Karen E. Dill-Shackleford Ph.D.

How Fantasy Becomes Reality

Come Over to My House

Democratization of technology brings a new world view

Posted Aug 28, 2013

Come Over to My House

Illustration by Richard Erdoes

How we think about life has a lot to do with what we know about the world. What we know about the world – our access to other people and other ideas all over the globe – has undergone a sea change in the last few years with the democratization of new technologies.

When I was a child, we had a book called Come Over to My House by Theo LeSieg (a.k.a. Theodore Geisel or Dr. Seuss). The book was a richly illustrated (by Richard Erdoes) tale of an American boy traveling around the world, being introduced to (sometimes exotic) homes and customs of children in foreign lands.

Pictures Change Minds

On the surface, Come Over to My House seems like a sweet children’s book full of pictures of kids in igloos or riding elephants. Now, as an adult and a social psychologist, I can see how deceptively simple that is. Dr. Seuss was a brilliant man. He knew that giving children this window to the world would make foreign people and customs seem not so foreign. It would help replace potential fear of the unknown with a sense of excitement and a zest for adventure and travel.

Come Over to My House

Learning about other customs

New Technology Brings a New View

Thanks to my mother, I still have my 1960s copy of Come Over to My House, which I now read with my daughter, Regan. But Regan and her peers are growing up with a whole new window to the world. We all have a whole new window to the world: technology. We’re living in a time when technology is evolving rapidly and is undergoing rapid democratization. Mobile phones are everywhere, even in the hands of the poor around the world. New media use is “portable, participatory and personal” (Rainey, 2012, p. 22-23) and influence is now in the hands of a new type of “expert,” that includes nonprofessionals (Rainey, 2012, p. 24).

Fast Access + Real Images and Stories = Rapid Social Change

Because of our new access to real people and real stories from around the world, I think we can expect rapid social change as a consequence. For example, I was struck recently by how quickly the world seems to be moving on the subject of same sex marriage. Until just recently, civil rights for same sex couples loomed in the future like the kind of civil rights battle Martin Luther King Jr. fought for racial equality: long and hard. Then in the last US elections, and also in recent votes around the world, rapid progress was made towards increasing the rights of same sex couples. I think this happened, in part, because of our new level of access to candid photos and videos of everyday people. When we see these images and stories--just like in my childhood Dr. Seuss book--what might have been scary becomes more comfortable. People who may be different from me become people who can be my friends.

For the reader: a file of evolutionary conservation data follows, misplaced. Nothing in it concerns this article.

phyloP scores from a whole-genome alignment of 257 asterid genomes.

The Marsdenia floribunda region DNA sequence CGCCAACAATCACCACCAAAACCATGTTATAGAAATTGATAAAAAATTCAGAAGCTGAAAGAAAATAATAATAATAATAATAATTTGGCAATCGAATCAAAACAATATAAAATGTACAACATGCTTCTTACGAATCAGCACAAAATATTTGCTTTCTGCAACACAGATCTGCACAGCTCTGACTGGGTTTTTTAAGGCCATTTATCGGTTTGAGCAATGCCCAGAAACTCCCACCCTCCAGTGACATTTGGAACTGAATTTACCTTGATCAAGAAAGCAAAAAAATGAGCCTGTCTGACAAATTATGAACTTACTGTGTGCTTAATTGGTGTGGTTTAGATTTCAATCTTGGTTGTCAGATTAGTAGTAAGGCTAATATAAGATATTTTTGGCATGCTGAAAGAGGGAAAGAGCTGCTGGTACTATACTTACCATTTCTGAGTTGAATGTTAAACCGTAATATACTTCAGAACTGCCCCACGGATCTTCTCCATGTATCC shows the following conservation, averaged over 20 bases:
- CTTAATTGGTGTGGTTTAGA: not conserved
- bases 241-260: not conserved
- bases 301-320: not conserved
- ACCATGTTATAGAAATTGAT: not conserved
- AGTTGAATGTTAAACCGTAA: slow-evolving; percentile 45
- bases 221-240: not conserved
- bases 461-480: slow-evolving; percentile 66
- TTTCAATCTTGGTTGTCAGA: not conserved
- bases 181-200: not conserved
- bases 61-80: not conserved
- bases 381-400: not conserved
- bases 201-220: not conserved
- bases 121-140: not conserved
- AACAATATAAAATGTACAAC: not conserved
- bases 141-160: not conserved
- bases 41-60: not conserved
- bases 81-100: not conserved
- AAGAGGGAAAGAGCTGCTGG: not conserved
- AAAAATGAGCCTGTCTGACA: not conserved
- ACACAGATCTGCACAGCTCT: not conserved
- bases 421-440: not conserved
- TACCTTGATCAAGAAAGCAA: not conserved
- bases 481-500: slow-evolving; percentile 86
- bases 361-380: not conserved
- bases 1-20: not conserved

Candid photos of real couples kissing outside a Chick-Fil-A, for example, may seem trivial, but they open up a new window to the world that we really have never seen before. They say to the world that my customs may be different from yours, but I'm not so scary - I'm just a real person like you.

Get Ready 'Cause Here We Come

Make no mistake, these are big, big changes in technology. And they bring the potential for big social and cultural shifts. This will frighten some people – especially those who fear change and difference the most. But if recent history is any indication, those people are not in the majority. Our window to the world is opening up. I think Dr. Seuss would have been excited about the possibilities.

“There are so many houses you’ll meet on your way.

And wherever you go, you will here someone say…

‘Come over to my house! Come over and play!'"

                                            (Le Sieg, 1966, p.62-63)


LeSieg, T. (author) & Erdoes, R. (illustrator). (1966). Come Over to My House, New York: Random House.

Rainey, L. (2012). The Emerging Media Landscape: 8 Realilties of the "New Normal," Available at: http://www.pewinternet.org/Presentations/2012/Feb/NFAIS--New-Normal.aspx

About the Author

Karen Dill-Shackleford, Ph.D., is a social psychologist at Fielding Graduate University in Santa Barbara.

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